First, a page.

I’ve come to realize that material possessions tend to form bubbles that isolate us from the real world – whether that be in the form of computers taking the place of person-to-person contact, conveniences and “travel toys” that keep us clean and comfortable when we’re pretending to enjoy nature, or the mindless pursuit of consumerism at the expense of more important things. Strip that stuff away, and you begin to feel more in touch with the real world.
The Freedom to Pursue Passions
That’s what this has all been about, right? Quit the job and sell the house so I can afford both the time and money to pursue my passions. If we can’t, won’t, or don’t set aside the time to pursue passions, then life has little meaning.
What Is Passion?
I know I’ve written about this before, but it’s so important that I think it begs to be restated whenever I get the chance to.
Passion is not the same thing as aspiration. Aspirations are merely what we want to do. Passions are something we get lost in. They make us forget to eat. They make us forget to go to sleep.
You can be passionate about something you don’t aspire to be. You might get really invested in playing video games, but don’t necessarily want to grow up to be that 40 year old man-child still glued to the television set in his mother’s basement.
Alternatively, you can aspire to be something you’re not passionate about. I was that way with writing. I wanted to be a horror novelist, but I never set aside the time to devote the craft.
Also understand that passions are not interests. Interests are things that you take notice of. I take interest in astrophysics, quantum physics, and microbiology. In another life, these might have been passions, but not in this one. I don’t devote my life to these studies. But when I hear about them, they grab my attention. They are interests, but not passions.
How do you find your passions? Through exploration. Try new things. Don’t try to force one of your interests or aspirations into becoming a passion. Just explore, and observe which activities draw you in to a place where time and space begin to lose meaning. When you find those things, then you’ve begun the process of honing in on your passions.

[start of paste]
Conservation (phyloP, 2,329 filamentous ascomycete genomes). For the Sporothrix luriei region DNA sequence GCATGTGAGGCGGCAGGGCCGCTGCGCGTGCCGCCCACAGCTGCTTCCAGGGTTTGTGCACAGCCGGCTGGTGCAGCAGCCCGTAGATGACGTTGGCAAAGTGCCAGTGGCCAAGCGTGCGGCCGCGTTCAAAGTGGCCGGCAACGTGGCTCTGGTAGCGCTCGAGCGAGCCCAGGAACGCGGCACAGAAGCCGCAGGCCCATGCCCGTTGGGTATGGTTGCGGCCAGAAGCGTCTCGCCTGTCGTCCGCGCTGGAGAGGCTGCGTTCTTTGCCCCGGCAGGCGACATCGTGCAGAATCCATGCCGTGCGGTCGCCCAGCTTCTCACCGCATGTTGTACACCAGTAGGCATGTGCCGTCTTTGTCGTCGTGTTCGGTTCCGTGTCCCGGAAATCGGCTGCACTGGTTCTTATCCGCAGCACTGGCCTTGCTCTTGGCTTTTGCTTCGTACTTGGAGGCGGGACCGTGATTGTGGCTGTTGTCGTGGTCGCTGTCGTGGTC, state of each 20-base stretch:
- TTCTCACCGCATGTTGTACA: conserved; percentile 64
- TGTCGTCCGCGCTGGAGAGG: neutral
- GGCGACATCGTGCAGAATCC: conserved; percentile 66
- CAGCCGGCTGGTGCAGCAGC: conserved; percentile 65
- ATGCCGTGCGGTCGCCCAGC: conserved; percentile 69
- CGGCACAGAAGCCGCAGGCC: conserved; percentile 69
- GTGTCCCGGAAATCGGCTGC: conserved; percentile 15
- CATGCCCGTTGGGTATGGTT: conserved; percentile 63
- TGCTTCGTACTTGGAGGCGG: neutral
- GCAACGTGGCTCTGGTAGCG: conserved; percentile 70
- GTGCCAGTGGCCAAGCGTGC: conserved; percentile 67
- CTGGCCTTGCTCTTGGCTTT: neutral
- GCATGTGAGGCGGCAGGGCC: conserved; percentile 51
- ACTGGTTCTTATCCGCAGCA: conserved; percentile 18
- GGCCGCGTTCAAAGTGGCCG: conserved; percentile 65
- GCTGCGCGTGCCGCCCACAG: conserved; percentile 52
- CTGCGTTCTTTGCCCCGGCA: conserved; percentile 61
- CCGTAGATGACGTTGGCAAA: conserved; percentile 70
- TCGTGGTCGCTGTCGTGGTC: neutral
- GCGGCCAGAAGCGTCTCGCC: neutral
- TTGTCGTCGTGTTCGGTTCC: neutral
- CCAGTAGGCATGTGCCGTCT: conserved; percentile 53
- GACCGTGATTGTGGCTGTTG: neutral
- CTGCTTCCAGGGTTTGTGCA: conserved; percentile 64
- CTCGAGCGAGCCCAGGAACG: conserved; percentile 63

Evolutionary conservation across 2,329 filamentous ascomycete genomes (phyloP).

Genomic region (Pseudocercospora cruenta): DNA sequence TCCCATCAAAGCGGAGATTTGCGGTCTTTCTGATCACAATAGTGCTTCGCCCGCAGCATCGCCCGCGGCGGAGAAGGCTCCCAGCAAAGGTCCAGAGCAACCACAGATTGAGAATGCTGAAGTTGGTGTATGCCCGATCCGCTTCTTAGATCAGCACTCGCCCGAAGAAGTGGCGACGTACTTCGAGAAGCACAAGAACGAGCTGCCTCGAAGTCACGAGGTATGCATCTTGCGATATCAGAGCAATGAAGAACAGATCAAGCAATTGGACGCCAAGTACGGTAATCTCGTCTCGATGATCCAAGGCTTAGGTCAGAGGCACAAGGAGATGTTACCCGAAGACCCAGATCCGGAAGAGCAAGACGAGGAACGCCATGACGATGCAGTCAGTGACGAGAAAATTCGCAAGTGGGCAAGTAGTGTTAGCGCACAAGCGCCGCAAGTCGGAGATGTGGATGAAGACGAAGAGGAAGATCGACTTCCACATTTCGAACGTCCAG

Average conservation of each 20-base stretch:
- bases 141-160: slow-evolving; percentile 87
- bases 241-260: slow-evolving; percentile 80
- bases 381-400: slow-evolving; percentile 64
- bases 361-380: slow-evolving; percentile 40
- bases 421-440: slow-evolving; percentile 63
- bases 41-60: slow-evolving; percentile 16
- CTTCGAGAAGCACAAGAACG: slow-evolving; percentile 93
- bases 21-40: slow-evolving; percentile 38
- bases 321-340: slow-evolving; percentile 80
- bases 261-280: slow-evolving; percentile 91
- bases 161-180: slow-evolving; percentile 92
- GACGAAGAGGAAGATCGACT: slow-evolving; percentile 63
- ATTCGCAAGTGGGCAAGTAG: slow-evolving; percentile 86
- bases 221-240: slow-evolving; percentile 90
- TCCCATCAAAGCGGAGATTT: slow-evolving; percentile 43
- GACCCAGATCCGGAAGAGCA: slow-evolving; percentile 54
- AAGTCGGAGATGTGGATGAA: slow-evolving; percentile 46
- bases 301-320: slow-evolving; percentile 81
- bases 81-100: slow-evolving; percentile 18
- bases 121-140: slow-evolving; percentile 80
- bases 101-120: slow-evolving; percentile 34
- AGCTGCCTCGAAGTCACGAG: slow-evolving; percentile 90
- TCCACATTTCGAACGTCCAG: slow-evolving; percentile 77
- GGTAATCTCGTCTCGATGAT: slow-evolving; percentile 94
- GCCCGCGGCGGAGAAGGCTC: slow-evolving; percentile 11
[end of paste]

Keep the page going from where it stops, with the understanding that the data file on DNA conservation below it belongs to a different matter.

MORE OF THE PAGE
Crafting an Identity
Now that I’ve got those five values hammered out (and I’m feeling pretty confident that I’ve identified solid values), it’s time to craft and mold my gothic, nomadic, punkish identity around those values.
The Bellingham Idea
En route to Northern Cascades National Park, I stopped in Bellingham, WA to a marijuana dispensary so I could purchase weed legally for the first time. The clerk at The Joint was a young stoner chick. I always get a kick out of chatting with the guys who work in headshops – they’re fun people. But this girl was something else. I didn’t catch her name, but I did give her my card and I am hoping that she reaches out to me sometime soon.
She asked me where I was from, and when I told her what I was doing – man, you should have seen her face light up. I thought she was going to spontaneously combust, she seemed so happy. Although I didn’t get to learn much about her in our short interaction, it seemed clear that I had bumped into yet another kindred spirit.
I must have mentioned my conundrum of wanting to remain homeless, because she made a suggestion of a mobile home. Initially I dismissed the idea because that just never seemed like the right fit for me. But over the next 12 hours of driving through Washington, it occurred to me that her idea bore some merit.
I am already beginning to dread the end of this trip. I’m already a quarter of the way through Phase 3 just two weeks in – I know this trip is going to come to an abrupt end much sooner than I anticipated. I haven’t even gotten to the desert southwest yet, where I’m CERTAIN the sun and heat will keep me sprinting like a barefoot beachgoer on scalding hot sand.
I really don’t want to abandon this lifestyle, either. Yeah, I know – finding a safe place to sleep and clean water is a daily grind. I do look forward to taking a hot shower and sleeping in a flat bed. But despite those grievances, I’ve gotta say – I’m getting used to them. And as crazy as it sounds, I’m actually enjoying being homeless.
But this is not sustainable. I cannot afford the fuel it would take to keep me warm in the winter and cool in the summer. This trip will have to end when it ends. That doesn’t mean I want to yield to a traditional home or apartment. What’s the compromise? How can I have my cake and eat it, too?
Well, a mobile home might be the solution that fits my values.
- It’s a safe space for Remy. It would be bigger than the truck, affording her the ability to move and stretch more than she can now. And while I don’t know much yet about the places one might park a mobile home, I’m guessing the outdoor environments would be rather friendly for a dog.